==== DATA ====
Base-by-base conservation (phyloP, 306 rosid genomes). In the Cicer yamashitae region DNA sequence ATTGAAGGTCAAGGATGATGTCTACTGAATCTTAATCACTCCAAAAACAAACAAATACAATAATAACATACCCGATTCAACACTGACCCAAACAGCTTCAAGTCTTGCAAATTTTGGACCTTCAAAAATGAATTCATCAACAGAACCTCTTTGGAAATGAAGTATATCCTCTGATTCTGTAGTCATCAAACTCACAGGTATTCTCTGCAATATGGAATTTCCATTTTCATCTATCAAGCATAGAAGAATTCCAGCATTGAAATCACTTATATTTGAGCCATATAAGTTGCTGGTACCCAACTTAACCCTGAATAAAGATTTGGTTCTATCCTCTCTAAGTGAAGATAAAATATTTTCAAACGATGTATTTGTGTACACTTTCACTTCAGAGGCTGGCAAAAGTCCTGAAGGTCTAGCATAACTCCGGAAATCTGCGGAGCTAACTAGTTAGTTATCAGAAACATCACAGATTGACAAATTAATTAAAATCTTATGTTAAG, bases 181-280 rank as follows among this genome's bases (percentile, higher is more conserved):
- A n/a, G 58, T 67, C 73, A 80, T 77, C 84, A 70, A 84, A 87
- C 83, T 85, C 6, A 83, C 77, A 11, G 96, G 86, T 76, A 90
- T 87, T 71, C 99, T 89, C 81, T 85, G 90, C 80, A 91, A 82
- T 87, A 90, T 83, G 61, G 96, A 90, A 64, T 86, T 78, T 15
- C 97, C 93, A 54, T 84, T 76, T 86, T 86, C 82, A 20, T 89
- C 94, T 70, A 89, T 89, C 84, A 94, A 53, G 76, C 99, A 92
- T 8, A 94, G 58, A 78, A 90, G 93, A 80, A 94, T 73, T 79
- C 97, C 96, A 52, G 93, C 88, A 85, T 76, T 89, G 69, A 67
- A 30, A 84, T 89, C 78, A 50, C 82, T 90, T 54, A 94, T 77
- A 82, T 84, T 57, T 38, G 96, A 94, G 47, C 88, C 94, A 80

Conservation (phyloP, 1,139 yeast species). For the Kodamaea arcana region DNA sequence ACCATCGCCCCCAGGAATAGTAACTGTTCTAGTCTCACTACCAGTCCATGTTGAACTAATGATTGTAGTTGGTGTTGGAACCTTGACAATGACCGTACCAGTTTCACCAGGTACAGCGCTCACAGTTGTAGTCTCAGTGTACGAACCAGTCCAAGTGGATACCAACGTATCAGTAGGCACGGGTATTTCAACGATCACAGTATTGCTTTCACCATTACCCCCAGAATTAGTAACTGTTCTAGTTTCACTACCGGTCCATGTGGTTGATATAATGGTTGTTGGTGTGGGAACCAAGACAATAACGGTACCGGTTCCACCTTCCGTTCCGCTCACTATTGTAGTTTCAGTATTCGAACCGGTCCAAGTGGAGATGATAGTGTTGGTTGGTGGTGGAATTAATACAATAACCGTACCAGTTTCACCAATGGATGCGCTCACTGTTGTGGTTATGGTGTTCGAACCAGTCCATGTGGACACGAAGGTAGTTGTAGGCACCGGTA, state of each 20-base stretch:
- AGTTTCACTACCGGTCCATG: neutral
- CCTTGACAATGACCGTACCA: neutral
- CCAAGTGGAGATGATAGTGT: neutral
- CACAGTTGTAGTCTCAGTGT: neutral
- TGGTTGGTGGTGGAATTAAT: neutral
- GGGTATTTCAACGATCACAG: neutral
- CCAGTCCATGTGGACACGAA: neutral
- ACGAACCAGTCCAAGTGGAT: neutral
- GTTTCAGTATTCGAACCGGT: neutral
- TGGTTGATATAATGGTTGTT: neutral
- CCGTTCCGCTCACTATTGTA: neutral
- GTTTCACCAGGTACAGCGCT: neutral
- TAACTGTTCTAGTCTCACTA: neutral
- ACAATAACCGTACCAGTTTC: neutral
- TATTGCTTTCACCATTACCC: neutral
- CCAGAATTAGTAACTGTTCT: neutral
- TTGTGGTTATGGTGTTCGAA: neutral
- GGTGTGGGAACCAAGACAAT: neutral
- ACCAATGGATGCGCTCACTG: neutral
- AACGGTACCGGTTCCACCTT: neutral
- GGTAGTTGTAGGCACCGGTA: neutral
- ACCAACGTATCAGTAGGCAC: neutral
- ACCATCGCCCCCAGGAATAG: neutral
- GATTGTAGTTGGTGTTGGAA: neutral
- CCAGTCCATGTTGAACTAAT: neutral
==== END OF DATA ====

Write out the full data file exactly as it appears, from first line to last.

Base-by-base conservation (phyloP, 306 rosid genomes). In the Cicer yamashitae region DNA sequence ATTGAAGGTCAAGGATGATGTCTACTGAATCTTAATCACTCCAAAAACAAACAAATACAATAATAACATACCCGATTCAACACTGACCCAAACAGCTTCAAGTCTTGCAAATTTTGGACCTTCAAAAATGAATTCATCAACAGAACCTCTTTGGAAATGAAGTATATCCTCTGATTCTGTAGTCATCAAACTCACAGGTATTCTCTGCAATATGGAATTTCCATTTTCATCTATCAAGCATAGAAGAATTCCAGCATTGAAATCACTTATATTTGAGCCATATAAGTTGCTGGTACCCAACTTAACCCTGAATAAAGATTTGGTTCTATCCTCTCTAAGTGAAGATAAAATATTTTCAAACGATGTATTTGTGTACACTTTCACTTCAGAGGCTGGCAAAAGTCCTGAAGGTCTAGCATAACTCCGGAAATCTGCGGAGCTAACTAGTTAGTTATCAGAAACATCACAGATTGACAAATTAATTAAAATCTTATGTTAAG, bases 181-280 rank as follows among this genome's bases (percentile, higher is more conserved):
- A n/a, G 58, T 67, C 73, A 80, T 77, C 84, A 70, A 84, A 87
- C 83, T 85, C 6, A 83, C 77, A 11, G 96, G 86, T 76, A 90
- T 87, T 71, C 99, T 89, C 81, T 85, G 90, C 80, A 91, A 82
- T 87, A 90, T 83, G 61, G 96, A 90, A 64, T 86, T 78, T 15
- C 97, C 93, A 54, T 84, T 76, T 86, T 86, C 82, A 20, T 89
- C 94, T 70, A 89, T 89, C 84, A 94, A 53, G 76, C 99, A 92
- T 8, A 94, G 58, A 78, A 90, G 93, A 80, A 94, T 73, T 79
- C 97, C 96, A 52, G 93, C 88, A 85, T 76, T 89, G 69, A 67
- A 30, A 84, T 89, C 78, A 50, C 82, T 90, T 54, A 94, T 77
- A 82, T 84, T 57, T 38, G 96, A 94, G 47, C 88, C 94, A 80

Conservation (phyloP, 1,139 yeast species). For the Kodamaea arcana region DNA sequence ACCATCGCCCCCAGGAATAGTAACTGTTCTAGTCTCACTACCAGTCCATGTTGAACTAATGATTGTAGTTGGTGTTGGAACCTTGACAATGACCGTACCAGTTTCACCAGGTACAGCGCTCACAGTTGTAGTCTCAGTGTACGAACCAGTCCAAGTGGATACCAACGTATCAGTAGGCACGGGTATTTCAACGATCACAGTATTGCTTTCACCATTACCCCCAGAATTAGTAACTGTTCTAGTTTCACTACCGGTCCATGTGGTTGATATAATGGTTGTTGGTGTGGGAACCAAGACAATAACGGTACCGGTTCCACCTTCCGTTCCGCTCACTATTGTAGTTTCAGTATTCGAACCGGTCCAAGTGGAGATGATAGTGTTGGTTGGTGGTGGAATTAATACAATAACCGTACCAGTTTCACCAATGGATGCGCTCACTGTTGTGGTTATGGTGTTCGAACCAGTCCATGTGGACACGAAGGTAGTTGTAGGCACCGGTA, state of each 20-base stretch:
- AGTTTCACTACCGGTCCATG: neutral
- CCTTGACAATGACCGTACCA: neutral
- CCAAGTGGAGATGATAGTGT: neutral
- CACAGTTGTAGTCTCAGTGT: neutral
- TGGTTGGTGGTGGAATTAAT: neutral
- GGGTATTTCAACGATCACAG: neutral
- CCAGTCCATGTGGACACGAA: neutral
- ACGAACCAGTCCAAGTGGAT: neutral
- GTTTCAGTATTCGAACCGGT: neutral
- TGGTTGATATAATGGTTGTT: neutral
- CCGTTCCGCTCACTATTGTA: neutral
- GTTTCACCAGGTACAGCGCT: neutral
- TAACTGTTCTAGTCTCACTA: neutral
- ACAATAACCGTACCAGTTTC: neutral
- TATTGCTTTCACCATTACCC: neutral
- CCAGAATTAGTAACTGTTCT: neutral
- TTGTGGTTATGGTGTTCGAA: neutral
- GGTGTGGGAACCAAGACAAT: neutral
- ACCAATGGATGCGCTCACTG: neutral
- AACGGTACCGGTTCCACCTT: neutral
- GGTAGTTGTAGGCACCGGTA: neutral
- ACCAACGTATCAGTAGGCAC: neutral
- ACCATCGCCCCCAGGAATAG: neutral
- GATTGTAGTTGGTGTTGGAA: neutral
- CCAGTCCATGTTGAACTAAT: neutral